One of the cool things about golf is that you can adjust your grip to influence your ball flight. There are multiple types of grips, but today let’s look at the difference between strong and weak golf grips and how they can impact your game.
The main difference between strong and weak golf grips are that a strong grip is when you rotate your hands towards your dominant side, and it can help you fix a slice or get more control in your swing. The opposite type of grip is a weak grip, where your hands are rotated towards where you are aiming, and a weak grip can help fix a hook and open your club face.
This article will help you understand the difference between the two types of grip, including when you should use each one and how to change your grip when you want to use each one.
What’s the Difference Between Types of Golf Grips?
There are three types of golf grips that you can use to affect your swing and try to adjust the direction of the ball: strong, weak, and neutral.
Using one of these grips does not change how you actually grip the golf club, but where your grip is on the club.
The neutral golf swing is when you have your wrists facing straight down towards the face of the club. Your thumbs are also on the top of the club shaft. Your two hands and wrists should make a triangle pointing down at the club head.
Make sure you know how to hold the grip in a neutral position, as it is important in moving to a strong or weak grip.
For more information on a neutral grip, watch this Youtube video from Paul Wilson Golf, which shows you how to use a neutral grip as a lefty and a righty:
Then, you rotate your hands in either direction on the club to get a strong or weak grip. By the way, “links” is a slang for golf course. Now that you know the different types of golf grips and how the neutral grip works, let’s look at the strong and weak grips and the difference between them.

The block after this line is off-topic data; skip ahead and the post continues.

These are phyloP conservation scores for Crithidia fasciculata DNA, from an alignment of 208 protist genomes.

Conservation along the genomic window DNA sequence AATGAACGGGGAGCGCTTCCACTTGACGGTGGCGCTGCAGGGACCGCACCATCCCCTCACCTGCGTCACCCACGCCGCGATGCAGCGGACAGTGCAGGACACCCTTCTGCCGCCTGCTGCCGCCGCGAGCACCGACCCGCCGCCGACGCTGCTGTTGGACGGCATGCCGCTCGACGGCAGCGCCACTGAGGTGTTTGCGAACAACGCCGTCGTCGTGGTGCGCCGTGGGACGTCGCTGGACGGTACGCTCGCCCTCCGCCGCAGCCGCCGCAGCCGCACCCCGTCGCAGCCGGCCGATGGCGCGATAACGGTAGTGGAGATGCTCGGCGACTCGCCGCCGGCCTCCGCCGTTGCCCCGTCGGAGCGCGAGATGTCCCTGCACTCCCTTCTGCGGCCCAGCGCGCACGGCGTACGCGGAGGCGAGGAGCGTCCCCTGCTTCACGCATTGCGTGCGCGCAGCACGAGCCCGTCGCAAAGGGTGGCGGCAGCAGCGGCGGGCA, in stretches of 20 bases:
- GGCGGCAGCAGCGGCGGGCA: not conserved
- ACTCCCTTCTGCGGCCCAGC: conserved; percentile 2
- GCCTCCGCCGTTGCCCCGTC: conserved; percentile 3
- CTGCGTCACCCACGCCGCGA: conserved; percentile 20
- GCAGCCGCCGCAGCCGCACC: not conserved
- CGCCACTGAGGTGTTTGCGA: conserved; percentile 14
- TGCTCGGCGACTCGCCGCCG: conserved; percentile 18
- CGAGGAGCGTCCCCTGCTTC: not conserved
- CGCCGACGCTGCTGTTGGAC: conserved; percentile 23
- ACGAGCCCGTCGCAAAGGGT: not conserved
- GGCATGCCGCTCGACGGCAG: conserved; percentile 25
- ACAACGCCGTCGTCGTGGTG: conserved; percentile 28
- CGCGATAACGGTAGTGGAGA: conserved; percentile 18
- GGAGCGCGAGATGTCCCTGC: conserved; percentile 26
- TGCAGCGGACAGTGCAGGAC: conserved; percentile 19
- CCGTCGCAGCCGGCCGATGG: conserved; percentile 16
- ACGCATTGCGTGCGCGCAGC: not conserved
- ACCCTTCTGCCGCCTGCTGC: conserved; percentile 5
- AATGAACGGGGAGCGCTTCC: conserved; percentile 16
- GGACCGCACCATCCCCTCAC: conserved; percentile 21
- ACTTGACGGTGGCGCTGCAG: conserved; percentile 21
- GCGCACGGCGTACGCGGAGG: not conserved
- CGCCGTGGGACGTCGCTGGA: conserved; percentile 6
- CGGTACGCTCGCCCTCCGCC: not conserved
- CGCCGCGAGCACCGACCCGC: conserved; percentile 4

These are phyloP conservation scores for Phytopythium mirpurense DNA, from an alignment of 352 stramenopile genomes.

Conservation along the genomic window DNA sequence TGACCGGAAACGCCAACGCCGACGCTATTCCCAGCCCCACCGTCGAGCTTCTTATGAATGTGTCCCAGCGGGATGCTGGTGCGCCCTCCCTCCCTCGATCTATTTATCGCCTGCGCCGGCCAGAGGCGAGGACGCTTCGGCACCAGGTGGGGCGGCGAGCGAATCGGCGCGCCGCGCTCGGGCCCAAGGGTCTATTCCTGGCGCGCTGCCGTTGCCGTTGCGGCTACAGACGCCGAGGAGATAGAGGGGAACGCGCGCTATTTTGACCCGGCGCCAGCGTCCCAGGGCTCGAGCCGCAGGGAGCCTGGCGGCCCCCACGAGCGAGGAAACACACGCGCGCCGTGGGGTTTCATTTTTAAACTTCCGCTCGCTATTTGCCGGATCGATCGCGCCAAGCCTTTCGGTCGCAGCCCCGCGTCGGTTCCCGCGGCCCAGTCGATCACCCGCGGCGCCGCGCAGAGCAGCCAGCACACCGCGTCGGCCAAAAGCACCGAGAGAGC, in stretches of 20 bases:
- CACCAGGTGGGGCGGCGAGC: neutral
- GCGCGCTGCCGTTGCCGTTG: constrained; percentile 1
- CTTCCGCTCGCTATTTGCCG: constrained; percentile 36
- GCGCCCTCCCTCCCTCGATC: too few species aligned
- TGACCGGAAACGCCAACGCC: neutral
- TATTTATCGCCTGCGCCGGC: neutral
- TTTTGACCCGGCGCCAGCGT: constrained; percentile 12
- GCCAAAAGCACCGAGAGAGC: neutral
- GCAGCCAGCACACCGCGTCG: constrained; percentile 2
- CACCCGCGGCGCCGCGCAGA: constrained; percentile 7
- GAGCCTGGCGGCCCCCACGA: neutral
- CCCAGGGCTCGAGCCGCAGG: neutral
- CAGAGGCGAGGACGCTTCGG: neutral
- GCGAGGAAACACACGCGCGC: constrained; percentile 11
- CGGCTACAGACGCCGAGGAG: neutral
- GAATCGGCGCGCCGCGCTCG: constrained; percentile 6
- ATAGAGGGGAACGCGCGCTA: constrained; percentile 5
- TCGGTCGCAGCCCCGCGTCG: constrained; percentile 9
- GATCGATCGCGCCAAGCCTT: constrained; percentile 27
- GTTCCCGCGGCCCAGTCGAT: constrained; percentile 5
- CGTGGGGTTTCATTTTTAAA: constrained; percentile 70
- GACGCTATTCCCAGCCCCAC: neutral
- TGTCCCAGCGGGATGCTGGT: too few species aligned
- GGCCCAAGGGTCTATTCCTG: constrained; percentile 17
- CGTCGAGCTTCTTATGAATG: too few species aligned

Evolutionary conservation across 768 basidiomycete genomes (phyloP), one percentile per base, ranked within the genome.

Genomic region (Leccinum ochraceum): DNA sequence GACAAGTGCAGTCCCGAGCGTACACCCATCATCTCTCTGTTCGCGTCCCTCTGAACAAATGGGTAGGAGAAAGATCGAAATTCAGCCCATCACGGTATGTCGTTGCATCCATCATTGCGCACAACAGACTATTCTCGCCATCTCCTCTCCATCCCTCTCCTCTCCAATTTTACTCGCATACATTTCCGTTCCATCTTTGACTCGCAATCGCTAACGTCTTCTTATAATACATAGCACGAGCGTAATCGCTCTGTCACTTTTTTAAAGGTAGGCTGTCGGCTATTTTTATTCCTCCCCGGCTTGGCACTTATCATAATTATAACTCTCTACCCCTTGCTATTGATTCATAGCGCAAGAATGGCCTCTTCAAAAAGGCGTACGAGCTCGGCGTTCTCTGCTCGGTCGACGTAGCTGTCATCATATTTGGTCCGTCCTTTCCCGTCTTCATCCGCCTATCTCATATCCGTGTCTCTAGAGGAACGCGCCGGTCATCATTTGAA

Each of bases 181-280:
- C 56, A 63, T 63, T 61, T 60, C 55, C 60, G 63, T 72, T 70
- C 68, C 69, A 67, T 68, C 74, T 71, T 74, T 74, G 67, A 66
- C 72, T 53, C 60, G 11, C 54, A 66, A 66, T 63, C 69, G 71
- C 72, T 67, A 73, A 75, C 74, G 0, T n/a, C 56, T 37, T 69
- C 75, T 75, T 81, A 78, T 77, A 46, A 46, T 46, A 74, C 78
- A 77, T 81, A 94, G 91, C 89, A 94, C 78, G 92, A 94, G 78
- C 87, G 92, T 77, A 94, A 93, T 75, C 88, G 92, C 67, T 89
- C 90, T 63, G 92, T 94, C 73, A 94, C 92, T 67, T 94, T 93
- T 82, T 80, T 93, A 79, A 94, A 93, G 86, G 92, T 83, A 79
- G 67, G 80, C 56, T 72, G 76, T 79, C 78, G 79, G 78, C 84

Strong vs. Weak Golf Grips
Similar to the neutral grip, you will not change how you are actually holding the club to have a strong or weak grip. The difference between a strong and weak grip is where your hands, in their grip, are positioned on the club. You will rotate your grip either left or right, depending on which grip you want and if you are left or right-handed.
Then, thanks to the difference in how you are gripping the club between the strong and weak grip, you will affect the angle at which the club face makes impact with the ball and how the ball flies when you hit it.
Strong Golf Grips
First, let’s look at strong golf grips and how to use them.
To use a strong grip, your hands will be rotated away from where you are trying to hit the ball and toward your dominant side. You will see more of your non-dominant hand and your grip on the top of the club.
The major benefit of using a strong grip is that it will help you stop slicing the ball, which is when the ball goes right if you are right-handed and left if you are left-handed.
When you swing with a strong grip, your club face will end up more closed and square with the ball. If your club face is too open when you make impact with the ball, you will slice the ball too far and not end up with a straight shot.